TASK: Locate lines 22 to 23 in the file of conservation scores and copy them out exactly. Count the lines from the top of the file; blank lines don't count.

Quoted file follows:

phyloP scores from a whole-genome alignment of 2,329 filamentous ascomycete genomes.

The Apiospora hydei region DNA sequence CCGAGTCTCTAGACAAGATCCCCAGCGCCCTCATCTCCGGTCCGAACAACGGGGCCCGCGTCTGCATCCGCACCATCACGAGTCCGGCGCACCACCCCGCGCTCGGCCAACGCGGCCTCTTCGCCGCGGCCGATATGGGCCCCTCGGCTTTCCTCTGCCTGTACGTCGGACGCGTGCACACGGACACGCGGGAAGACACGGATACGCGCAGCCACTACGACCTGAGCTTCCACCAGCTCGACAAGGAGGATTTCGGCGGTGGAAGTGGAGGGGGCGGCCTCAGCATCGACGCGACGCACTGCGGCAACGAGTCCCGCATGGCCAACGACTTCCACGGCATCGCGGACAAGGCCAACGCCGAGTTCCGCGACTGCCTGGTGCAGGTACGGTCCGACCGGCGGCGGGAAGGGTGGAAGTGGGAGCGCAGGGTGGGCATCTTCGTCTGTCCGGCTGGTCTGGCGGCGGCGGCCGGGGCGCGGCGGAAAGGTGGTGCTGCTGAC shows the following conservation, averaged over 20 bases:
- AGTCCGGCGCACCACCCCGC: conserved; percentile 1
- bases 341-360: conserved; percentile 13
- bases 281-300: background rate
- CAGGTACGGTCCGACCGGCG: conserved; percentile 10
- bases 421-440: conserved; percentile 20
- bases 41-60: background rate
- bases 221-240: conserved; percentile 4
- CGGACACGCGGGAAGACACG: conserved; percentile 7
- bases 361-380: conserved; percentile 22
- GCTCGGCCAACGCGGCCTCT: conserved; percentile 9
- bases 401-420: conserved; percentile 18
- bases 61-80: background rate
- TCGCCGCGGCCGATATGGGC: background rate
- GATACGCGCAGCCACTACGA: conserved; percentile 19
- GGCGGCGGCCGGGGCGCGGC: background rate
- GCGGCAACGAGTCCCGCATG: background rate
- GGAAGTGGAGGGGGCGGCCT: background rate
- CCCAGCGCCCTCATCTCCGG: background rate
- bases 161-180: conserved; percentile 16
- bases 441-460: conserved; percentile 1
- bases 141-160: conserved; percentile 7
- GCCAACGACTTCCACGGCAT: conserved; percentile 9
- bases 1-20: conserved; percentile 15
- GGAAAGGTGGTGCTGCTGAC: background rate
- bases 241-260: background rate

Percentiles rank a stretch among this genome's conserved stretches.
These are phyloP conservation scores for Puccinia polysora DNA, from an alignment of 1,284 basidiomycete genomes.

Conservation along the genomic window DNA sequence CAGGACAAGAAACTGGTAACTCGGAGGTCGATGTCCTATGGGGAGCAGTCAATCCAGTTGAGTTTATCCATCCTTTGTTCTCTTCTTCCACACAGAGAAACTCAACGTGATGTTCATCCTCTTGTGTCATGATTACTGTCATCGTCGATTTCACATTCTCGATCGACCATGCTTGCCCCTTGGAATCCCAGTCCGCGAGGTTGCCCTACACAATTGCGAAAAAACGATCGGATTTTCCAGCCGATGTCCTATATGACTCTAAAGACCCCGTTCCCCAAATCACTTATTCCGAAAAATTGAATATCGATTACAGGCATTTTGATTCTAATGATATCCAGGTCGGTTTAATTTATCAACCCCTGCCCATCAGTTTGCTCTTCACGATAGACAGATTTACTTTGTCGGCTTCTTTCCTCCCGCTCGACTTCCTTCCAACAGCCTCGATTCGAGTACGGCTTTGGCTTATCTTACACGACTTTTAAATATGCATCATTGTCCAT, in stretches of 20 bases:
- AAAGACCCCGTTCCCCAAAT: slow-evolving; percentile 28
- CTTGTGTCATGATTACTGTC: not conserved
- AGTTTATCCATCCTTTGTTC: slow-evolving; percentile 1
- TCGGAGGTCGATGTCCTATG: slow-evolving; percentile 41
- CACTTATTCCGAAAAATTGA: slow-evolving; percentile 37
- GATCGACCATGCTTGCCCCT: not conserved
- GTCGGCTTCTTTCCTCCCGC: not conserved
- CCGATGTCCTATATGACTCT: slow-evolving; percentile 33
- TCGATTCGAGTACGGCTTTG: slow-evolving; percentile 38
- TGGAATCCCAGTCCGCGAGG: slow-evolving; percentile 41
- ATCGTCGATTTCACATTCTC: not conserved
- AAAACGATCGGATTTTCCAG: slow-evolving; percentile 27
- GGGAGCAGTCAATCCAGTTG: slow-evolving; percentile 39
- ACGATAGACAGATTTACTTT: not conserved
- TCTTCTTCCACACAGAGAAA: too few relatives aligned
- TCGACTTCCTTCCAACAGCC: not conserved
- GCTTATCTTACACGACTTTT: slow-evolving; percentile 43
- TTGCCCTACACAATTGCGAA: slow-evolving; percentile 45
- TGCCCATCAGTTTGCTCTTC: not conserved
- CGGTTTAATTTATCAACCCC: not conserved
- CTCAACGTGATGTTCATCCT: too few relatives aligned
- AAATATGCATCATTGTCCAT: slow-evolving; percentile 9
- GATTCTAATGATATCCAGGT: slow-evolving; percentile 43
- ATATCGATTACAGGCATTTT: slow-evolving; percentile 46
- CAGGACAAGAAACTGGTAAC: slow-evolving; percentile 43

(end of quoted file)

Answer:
- bases 441-460: conserved; percentile 1
- bases 141-160: conserved; percentile 7